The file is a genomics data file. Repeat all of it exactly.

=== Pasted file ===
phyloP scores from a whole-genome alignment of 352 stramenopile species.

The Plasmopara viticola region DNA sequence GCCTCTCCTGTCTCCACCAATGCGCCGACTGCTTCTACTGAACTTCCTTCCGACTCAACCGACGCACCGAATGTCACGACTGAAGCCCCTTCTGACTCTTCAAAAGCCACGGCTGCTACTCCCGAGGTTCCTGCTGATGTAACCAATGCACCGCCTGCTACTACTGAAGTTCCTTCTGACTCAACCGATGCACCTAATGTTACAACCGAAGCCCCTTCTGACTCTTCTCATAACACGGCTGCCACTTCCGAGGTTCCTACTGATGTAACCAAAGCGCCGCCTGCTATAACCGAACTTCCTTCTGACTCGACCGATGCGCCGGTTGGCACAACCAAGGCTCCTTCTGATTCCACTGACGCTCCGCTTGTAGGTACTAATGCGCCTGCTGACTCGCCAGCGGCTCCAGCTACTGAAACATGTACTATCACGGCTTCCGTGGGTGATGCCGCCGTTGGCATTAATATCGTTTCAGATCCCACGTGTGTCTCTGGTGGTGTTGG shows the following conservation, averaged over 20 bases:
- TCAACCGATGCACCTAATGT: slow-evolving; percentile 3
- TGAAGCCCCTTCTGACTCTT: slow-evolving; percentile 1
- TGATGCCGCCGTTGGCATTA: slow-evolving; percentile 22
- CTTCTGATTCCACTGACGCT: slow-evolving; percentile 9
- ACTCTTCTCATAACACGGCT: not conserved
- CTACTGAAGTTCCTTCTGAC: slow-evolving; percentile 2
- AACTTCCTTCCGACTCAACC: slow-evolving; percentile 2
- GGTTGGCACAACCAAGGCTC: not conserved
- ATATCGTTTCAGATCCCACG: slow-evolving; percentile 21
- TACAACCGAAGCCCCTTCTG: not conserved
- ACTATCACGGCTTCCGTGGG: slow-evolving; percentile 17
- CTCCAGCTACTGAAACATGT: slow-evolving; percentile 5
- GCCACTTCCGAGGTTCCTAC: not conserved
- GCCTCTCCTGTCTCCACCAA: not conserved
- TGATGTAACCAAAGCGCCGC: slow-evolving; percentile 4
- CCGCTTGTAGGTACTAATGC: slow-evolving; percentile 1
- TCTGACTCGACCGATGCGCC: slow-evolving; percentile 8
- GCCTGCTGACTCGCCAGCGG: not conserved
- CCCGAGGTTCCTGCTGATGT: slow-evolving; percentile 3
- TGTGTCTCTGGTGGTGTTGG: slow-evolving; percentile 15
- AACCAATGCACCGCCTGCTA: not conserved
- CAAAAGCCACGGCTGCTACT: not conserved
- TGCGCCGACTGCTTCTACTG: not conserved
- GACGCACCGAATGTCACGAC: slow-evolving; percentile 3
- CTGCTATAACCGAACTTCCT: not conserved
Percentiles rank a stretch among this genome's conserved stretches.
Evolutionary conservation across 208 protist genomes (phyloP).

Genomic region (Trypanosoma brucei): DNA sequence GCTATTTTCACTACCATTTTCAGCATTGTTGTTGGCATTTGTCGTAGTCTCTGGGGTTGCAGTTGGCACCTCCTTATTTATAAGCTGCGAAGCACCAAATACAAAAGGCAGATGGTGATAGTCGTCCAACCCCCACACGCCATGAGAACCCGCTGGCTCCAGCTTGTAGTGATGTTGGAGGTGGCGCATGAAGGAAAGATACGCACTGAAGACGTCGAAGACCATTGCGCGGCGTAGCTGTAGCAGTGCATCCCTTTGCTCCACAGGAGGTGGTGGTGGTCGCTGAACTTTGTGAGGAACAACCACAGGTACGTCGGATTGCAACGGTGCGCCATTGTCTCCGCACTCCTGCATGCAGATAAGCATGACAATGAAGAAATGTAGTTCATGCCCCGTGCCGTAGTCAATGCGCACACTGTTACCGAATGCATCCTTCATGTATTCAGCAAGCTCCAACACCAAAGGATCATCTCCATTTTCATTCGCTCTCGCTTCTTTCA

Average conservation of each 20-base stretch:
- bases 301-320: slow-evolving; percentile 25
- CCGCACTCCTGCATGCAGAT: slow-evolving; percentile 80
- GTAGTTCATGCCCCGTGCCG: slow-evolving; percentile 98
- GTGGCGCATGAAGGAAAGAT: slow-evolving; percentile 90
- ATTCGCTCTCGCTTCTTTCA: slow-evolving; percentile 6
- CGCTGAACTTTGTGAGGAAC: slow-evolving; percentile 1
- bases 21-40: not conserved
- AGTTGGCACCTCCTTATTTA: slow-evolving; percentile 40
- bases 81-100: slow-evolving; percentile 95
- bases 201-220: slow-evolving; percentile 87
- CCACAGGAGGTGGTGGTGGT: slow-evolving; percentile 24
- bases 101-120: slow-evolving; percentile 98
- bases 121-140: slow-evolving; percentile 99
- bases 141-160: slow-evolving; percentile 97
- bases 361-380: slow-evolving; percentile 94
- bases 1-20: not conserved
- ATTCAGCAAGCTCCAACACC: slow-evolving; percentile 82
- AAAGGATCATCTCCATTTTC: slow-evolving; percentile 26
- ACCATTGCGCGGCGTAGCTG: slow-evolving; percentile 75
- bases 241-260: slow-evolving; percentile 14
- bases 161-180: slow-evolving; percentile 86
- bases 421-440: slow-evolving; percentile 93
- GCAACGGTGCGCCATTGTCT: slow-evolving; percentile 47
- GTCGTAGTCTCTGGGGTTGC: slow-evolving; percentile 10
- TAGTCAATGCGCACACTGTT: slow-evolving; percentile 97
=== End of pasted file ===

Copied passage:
phyloP scores from a whole-genome alignment of 352 stramenopile species.

The Plasmopara viticola region DNA sequence GCCTCTCCTGTCTCCACCAATGCGCCGACTGCTTCTACTGAACTTCCTTCCGACTCAACCGACGCACCGAATGTCACGACTGAAGCCCCTTCTGACTCTTCAAAAGCCACGGCTGCTACTCCCGAGGTTCCTGCTGATGTAACCAATGCACCGCCTGCTACTACTGAAGTTCCTTCTGACTCAACCGATGCACCTAATGTTACAACCGAAGCCCCTTCTGACTCTTCTCATAACACGGCTGCCACTTCCGAGGTTCCTACTGATGTAACCAAAGCGCCGCCTGCTATAACCGAACTTCCTTCTGACTCGACCGATGCGCCGGTTGGCACAACCAAGGCTCCTTCTGATTCCACTGACGCTCCGCTTGTAGGTACTAATGCGCCTGCTGACTCGCCAGCGGCTCCAGCTACTGAAACATGTACTATCACGGCTTCCGTGGGTGATGCCGCCGTTGGCATTAATATCGTTTCAGATCCCACGTGTGTCTCTGGTGGTGTTGG shows the following conservation, averaged over 20 bases:
- TCAACCGATGCACCTAATGT: slow-evolving; percentile 3
- TGAAGCCCCTTCTGACTCTT: slow-evolving; percentile 1
- TGATGCCGCCGTTGGCATTA: slow-evolving; percentile 22
- CTTCTGATTCCACTGACGCT: slow-evolving; percentile 9
- ACTCTTCTCATAACACGGCT: not conserved
- CTACTGAAGTTCCTTCTGAC: slow-evolving; percentile 2
- AACTTCCTTCCGACTCAACC: slow-evolving; percentile 2
- GGTTGGCACAACCAAGGCTC: not conserved
- ATATCGTTTCAGATCCCACG: slow-evolving; percentile 21
- TACAACCGAAGCCCCTTCTG: not conserved
- ACTATCACGGCTTCCGTGGG: slow-evolving; percentile 17
- CTCCAGCTACTGAAACATGT: slow-evolving; percentile 5
- GCCACTTCCGAGGTTCCTAC: not conserved
- GCCTCTCCTGTCTCCACCAA: not conserved
- TGATGTAACCAAAGCGCCGC: slow-evolving; percentile 4
- CCGCTTGTAGGTACTAATGC: slow-evolving; percentile 1
- TCTGACTCGACCGATGCGCC: slow-evolving; percentile 8
- GCCTGCTGACTCGCCAGCGG: not conserved
- CCCGAGGTTCCTGCTGATGT: slow-evolving; percentile 3
- TGTGTCTCTGGTGGTGTTGG: slow-evolving; percentile 15
- AACCAATGCACCGCCTGCTA: not conserved
- CAAAAGCCACGGCTGCTACT: not conserved
- TGCGCCGACTGCTTCTACTG: not conserved
- GACGCACCGAATGTCACGAC: slow-evolving; percentile 3
- CTGCTATAACCGAACTTCCT: not conserved
Percentiles rank a stretch among this genome's conserved stretches.
Evolutionary conservation across 208 protist genomes (phyloP).

Genomic region (Trypanosoma brucei): DNA sequence GCTATTTTCACTACCATTTTCAGCATTGTTGTTGGCATTTGTCGTAGTCTCTGGGGTTGCAGTTGGCACCTCCTTATTTATAAGCTGCGAAGCACCAAATACAAAAGGCAGATGGTGATAGTCGTCCAACCCCCACACGCCATGAGAACCCGCTGGCTCCAGCTTGTAGTGATGTTGGAGGTGGCGCATGAAGGAAAGATACGCACTGAAGACGTCGAAGACCATTGCGCGGCGTAGCTGTAGCAGTGCATCCCTTTGCTCCACAGGAGGTGGTGGTGGTCGCTGAACTTTGTGAGGAACAACCACAGGTACGTCGGATTGCAACGGTGCGCCATTGTCTCCGCACTCCTGCATGCAGATAAGCATGACAATGAAGAAATGTAGTTCATGCCCCGTGCCGTAGTCAATGCGCACACTGTTACCGAATGCATCCTTCATGTATTCAGCAAGCTCCAACACCAAAGGATCATCTCCATTTTCATTCGCTCTCGCTTCTTTCA

Average conservation of each 20-base stretch:
- bases 301-320: slow-evolving; percentile 25
- CCGCACTCCTGCATGCAGAT: slow-evolving; percentile 80
- GTAGTTCATGCCCCGTGCCG: slow-evolving; percentile 98
- GTGGCGCATGAAGGAAAGAT: slow-evolving; percentile 90
- ATTCGCTCTCGCTTCTTTCA: slow-evolving; percentile 6
- CGCTGAACTTTGTGAGGAAC: slow-evolving; percentile 1
- bases 21-40: not conserved
- AGTTGGCACCTCCTTATTTA: slow-evolving; percentile 40
- bases 81-100: slow-evolving; percentile 95
- bases 201-220: slow-evolving; percentile 87
- CCACAGGAGGTGGTGGTGGT: slow-evolving; percentile 24
- bases 101-120: slow-evolving; percentile 98
- bases 121-140: slow-evolving; percentile 99
- bases 141-160: slow-evolving; percentile 97
- bases 361-380: slow-evolving; percentile 94
- bases 1-20: not conserved
- ATTCAGCAAGCTCCAACACC: slow-evolving; percentile 82
- AAAGGATCATCTCCATTTTC: slow-evolving; percentile 26
- ACCATTGCGCGGCGTAGCTG: slow-evolving; percentile 75
- bases 241-260: slow-evolving; percentile 14
- bases 161-180: slow-evolving; percentile 86
- bases 421-440: slow-evolving; percentile 93
- GCAACGGTGCGCCATTGTCT: slow-evolving; percentile 47
- GTCGTAGTCTCTGGGGTTGC: slow-evolving; percentile 10
- TAGTCAATGCGCACACTGTT: slow-evolving; percentile 97